Whether it’s conducted on the ground, in the air, or simply through boasting about one’s expansive arsenal, war provides nearly limitless material for historians, political scientists, and pundits alike. They’ve certainly put their noses to the grindstones in recent months, putting out tome after weighty tome on international conflict. Five of these works-totaling more than 3,400 pages of analysis, reportage, prediction, and prescription-constitute this month’s column.
The Seventh Decade: The New Shape of Nuclear Danger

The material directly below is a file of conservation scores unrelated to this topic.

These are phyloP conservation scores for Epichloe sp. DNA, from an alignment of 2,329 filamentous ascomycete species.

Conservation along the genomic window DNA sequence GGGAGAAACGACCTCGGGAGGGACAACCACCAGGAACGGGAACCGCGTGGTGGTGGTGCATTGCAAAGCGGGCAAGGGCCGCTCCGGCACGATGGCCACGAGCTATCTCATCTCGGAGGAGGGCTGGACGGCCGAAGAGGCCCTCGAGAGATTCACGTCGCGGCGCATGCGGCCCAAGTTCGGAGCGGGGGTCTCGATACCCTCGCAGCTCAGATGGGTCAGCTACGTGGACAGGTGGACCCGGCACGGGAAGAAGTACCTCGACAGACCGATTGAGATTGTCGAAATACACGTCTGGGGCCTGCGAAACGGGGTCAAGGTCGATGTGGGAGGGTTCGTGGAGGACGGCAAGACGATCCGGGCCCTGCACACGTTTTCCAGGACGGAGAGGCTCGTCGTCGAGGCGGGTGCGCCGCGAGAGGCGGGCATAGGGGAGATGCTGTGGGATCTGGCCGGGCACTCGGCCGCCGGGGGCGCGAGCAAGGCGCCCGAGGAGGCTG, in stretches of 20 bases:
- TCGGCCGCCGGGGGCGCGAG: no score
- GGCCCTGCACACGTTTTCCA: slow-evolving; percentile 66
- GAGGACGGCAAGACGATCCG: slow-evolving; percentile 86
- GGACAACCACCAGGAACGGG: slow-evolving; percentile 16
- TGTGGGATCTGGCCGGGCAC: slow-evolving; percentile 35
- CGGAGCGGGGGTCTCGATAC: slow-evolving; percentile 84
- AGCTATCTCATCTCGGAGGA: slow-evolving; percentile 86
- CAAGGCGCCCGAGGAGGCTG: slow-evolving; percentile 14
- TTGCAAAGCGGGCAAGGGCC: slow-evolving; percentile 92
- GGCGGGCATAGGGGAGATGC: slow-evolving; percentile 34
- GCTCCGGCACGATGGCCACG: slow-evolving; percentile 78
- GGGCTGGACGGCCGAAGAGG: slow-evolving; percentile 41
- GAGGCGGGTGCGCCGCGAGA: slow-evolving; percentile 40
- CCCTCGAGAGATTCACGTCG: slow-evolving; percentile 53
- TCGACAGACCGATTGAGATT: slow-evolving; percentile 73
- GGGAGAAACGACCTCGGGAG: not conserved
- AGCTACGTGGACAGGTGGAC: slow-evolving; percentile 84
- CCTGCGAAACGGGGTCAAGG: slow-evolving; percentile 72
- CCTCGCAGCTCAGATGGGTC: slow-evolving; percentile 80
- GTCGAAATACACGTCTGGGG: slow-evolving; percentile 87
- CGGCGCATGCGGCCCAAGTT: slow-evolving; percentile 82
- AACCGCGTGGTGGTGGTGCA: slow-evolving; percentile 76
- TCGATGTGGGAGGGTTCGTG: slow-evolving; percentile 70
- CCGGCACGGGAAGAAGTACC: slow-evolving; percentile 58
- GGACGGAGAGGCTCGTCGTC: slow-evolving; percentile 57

by Jonathan Schell
In The Seventh Decade: The New Shape of Nuclear Danger, Jonathan Schell argues that there’s one particular kind of war we should be concerned with today: the nuclear variety. His previous book on the subject, The Fate of the Earth, warned of imminent nuclear disaster back in the 1980s, when Cold War tensions ran quite hot indeed. Though the specific fears of that decade have tapered off, new and unsettling players in the nuclear game, including North Korea and Iran, have motivated the author to make an updated statement for the new millenium. As a frequent contributor to The Nation, Schell also bears the animus toward the United States’ own foreign policy required of anyone associated with that organ. Aggression will, to Schell’s mind, only stoke more aggression, and if there’s to be less proliferation, the first thing to cut out is our tendency toward preemption.